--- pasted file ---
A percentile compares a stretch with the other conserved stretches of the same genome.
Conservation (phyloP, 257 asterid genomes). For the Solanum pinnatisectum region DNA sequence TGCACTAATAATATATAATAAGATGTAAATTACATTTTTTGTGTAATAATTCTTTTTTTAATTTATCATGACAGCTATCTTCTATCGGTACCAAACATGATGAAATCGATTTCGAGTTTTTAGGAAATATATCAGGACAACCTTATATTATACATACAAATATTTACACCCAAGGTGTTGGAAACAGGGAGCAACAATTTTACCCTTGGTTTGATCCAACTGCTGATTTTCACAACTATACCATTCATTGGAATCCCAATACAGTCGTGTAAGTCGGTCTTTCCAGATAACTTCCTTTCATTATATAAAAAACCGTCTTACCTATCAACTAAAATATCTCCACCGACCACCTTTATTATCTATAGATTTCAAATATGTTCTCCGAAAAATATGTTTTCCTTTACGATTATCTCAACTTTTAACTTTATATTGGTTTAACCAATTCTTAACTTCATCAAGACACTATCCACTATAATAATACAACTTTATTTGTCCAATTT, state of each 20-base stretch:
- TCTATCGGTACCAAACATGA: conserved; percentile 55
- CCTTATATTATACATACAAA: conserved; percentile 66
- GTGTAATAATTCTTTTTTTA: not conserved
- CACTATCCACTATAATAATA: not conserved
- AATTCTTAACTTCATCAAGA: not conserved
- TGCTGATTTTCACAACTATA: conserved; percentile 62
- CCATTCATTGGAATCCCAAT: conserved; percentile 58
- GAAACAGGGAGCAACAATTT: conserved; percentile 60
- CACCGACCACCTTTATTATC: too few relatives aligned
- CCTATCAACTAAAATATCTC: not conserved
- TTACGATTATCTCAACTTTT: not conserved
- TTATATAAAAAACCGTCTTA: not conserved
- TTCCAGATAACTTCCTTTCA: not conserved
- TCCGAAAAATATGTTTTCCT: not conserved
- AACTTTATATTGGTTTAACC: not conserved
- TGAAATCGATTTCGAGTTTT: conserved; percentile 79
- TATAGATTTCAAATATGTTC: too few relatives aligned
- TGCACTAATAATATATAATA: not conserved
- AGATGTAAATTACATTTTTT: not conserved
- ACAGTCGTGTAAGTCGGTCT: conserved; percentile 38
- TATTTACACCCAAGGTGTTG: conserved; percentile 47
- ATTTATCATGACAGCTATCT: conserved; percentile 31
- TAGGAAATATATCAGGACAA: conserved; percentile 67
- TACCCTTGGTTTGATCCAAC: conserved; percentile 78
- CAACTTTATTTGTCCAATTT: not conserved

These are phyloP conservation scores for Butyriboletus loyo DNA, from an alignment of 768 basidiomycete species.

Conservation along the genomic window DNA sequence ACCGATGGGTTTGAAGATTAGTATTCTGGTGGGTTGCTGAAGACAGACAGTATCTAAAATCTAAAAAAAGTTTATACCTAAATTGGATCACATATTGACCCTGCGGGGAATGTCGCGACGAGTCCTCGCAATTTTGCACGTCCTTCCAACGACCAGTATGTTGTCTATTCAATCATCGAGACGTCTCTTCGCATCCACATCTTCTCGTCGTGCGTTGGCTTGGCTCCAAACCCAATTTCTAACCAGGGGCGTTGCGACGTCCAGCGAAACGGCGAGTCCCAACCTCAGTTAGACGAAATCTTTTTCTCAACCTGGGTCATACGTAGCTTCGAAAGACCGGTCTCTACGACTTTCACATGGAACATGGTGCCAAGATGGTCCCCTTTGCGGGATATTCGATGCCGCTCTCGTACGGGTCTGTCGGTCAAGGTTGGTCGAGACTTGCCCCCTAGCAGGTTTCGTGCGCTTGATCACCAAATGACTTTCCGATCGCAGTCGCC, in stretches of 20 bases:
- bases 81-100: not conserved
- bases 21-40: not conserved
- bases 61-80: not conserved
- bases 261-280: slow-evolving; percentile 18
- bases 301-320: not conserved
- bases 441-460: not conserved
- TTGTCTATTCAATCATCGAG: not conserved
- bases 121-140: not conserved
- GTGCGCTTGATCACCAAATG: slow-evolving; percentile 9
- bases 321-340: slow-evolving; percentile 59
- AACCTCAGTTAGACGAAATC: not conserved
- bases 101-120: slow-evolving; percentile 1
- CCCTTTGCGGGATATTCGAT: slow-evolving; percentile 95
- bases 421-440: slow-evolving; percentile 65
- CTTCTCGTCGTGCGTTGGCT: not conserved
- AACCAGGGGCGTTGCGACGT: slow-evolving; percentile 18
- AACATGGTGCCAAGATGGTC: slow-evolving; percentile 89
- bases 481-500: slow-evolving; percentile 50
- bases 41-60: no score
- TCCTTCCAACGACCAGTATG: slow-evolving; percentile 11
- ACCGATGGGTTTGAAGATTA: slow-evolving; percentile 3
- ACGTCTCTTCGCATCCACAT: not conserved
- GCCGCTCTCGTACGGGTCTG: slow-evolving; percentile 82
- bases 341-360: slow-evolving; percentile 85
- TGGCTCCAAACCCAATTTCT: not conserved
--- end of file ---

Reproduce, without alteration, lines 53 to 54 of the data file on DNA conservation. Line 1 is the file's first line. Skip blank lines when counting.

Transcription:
- bases 341-360: slow-evolving; percentile 85
- TGGCTCCAAACCCAATTTCT: not conserved